Pope Francis Phones Emmanuel Macron

Source: FSSPX News

The President of the French Republic and Pope Francis have spoken on the phone for the fourth time since Emmanuel Macron’s election in 2018. According to the Elysée Palace, it was an exchange initiated by the Holy Father.

What could they have been talking about on Sunday, March 21, 2021? According to information which leaked from the Elysée Palace, the President of the French Republic began by evoking the apostolic trip to Iraq. Speaking of it as a “real turning point in the region,” Emmanuel Macron assured the Pope that he did “not miss a crumb.”

The presidential communication also states that the two heads of state “shared their thoughts and concerns about the crises that are destabilizing many regions of the world,” specifically, the expansion of jihadism in Africa and the worrying situation in Lebanon.

More broadly, the two men discussed “the instability caused by countries that use religious diplomacy for political ends,” as well as the challenges of the “post-Covid-19” world.

The telephone conversation, which began around 5 p.m., lasted about 40 minutes. The Elysée Palace announced that it had been organized at the request of the sovereign pontiff: a way of returning the favor to the French head of state who had called his counterpart a year ago, when the first wave of the SARS-CoV-2 epidemic confined Europe and part of the world.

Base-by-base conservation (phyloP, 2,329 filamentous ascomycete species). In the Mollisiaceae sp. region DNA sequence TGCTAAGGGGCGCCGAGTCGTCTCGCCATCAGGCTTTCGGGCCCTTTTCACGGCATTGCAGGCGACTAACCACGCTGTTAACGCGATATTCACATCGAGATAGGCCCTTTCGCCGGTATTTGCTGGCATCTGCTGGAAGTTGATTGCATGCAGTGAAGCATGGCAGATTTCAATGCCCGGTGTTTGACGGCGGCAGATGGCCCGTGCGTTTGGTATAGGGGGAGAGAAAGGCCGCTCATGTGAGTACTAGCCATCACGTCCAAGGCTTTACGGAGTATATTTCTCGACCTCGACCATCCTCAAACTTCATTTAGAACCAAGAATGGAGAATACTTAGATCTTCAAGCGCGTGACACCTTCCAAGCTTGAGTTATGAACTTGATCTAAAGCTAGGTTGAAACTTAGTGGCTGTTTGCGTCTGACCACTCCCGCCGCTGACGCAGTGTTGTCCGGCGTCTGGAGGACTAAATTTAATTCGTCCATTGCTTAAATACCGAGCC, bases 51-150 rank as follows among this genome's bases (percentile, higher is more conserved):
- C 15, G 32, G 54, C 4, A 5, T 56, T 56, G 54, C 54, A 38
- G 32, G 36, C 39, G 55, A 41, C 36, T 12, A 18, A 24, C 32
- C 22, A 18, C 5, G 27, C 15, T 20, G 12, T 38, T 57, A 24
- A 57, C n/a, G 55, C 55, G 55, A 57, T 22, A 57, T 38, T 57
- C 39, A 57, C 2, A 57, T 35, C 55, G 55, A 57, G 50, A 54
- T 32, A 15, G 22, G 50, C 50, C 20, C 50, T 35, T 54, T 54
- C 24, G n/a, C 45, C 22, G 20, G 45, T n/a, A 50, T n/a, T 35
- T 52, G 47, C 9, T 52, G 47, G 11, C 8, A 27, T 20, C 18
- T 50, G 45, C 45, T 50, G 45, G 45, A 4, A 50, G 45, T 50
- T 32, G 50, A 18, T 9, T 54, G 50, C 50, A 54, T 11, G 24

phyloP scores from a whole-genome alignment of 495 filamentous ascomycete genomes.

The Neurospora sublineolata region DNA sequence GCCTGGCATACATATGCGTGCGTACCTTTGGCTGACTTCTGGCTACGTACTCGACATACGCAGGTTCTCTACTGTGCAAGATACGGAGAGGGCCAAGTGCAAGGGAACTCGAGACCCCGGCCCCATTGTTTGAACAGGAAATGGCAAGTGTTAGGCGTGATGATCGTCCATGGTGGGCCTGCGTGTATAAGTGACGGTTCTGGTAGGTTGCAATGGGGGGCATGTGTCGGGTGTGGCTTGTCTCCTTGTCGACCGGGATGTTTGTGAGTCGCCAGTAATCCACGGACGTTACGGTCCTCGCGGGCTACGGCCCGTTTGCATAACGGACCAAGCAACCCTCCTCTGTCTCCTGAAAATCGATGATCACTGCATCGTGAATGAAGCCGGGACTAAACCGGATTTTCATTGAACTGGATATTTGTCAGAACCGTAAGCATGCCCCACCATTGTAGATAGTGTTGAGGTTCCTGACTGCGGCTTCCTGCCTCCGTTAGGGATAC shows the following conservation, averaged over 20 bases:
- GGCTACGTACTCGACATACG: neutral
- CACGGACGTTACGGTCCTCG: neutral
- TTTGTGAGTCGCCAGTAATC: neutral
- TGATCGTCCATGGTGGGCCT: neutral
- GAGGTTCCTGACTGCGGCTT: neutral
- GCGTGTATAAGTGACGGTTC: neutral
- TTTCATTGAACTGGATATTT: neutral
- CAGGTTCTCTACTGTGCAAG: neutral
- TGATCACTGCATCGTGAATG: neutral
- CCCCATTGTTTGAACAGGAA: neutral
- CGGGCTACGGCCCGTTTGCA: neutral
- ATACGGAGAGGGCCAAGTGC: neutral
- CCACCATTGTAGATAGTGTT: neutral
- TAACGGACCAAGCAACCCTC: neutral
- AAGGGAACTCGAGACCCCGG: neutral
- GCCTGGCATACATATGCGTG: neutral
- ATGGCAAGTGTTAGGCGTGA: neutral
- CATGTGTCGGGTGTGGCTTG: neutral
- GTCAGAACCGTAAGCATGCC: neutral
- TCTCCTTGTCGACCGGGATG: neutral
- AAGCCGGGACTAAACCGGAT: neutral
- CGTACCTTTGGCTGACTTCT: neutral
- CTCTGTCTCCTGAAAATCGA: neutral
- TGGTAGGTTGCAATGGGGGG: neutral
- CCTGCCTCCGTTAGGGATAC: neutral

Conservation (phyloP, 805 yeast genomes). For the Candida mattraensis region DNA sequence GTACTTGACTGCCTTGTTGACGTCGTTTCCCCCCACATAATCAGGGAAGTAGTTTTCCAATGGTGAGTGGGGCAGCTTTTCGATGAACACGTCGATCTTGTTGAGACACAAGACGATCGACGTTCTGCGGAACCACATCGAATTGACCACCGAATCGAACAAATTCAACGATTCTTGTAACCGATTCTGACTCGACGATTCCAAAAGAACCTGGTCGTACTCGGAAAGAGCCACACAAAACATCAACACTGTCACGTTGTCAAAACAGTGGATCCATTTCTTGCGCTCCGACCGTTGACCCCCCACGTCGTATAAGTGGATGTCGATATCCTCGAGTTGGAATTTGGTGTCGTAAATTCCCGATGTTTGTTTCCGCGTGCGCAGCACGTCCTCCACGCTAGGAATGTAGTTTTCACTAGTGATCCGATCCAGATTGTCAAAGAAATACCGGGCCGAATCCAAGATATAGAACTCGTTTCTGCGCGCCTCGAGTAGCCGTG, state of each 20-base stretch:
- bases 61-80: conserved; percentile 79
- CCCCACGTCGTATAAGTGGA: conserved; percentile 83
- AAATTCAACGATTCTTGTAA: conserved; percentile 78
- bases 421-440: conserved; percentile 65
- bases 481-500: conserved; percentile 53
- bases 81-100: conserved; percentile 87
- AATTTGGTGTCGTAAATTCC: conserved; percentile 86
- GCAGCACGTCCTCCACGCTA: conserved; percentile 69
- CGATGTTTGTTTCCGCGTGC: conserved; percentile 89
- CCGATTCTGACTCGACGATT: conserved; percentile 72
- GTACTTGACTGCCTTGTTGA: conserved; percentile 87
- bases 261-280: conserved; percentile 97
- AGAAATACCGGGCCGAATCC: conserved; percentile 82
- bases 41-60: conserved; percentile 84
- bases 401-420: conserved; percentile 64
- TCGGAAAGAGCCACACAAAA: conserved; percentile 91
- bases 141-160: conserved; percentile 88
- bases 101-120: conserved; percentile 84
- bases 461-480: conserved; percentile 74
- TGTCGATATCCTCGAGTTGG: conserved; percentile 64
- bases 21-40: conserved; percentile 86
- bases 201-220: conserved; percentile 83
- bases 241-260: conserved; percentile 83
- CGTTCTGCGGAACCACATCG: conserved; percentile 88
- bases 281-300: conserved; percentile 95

The presidential entourage did not say whether they discussed such hot topics as the law on separatism, which is a worry to the Church in France, or the proposed revision of the bioethics law.

Elysée Palace issued a reminder, in well-chosen words, that the Argentinian Pope “has taken up the invitation” of Emmanuel Macron to go to France—one year before the presidential election. It is unlikely that the Holy See’s diplomatic service will commit itself to an apostolic visit to France at that time, as it could appear as support for an outgoing president in search of re-election.

This is especially the case since the Pope’s recent outburst against the rise of populism in France, during a private audience at the Vatican on March 15, seems to have undermined the sacrosanct reserve of the Holy See regarding the state of politics in the various states with which it maintains diplomatic relations.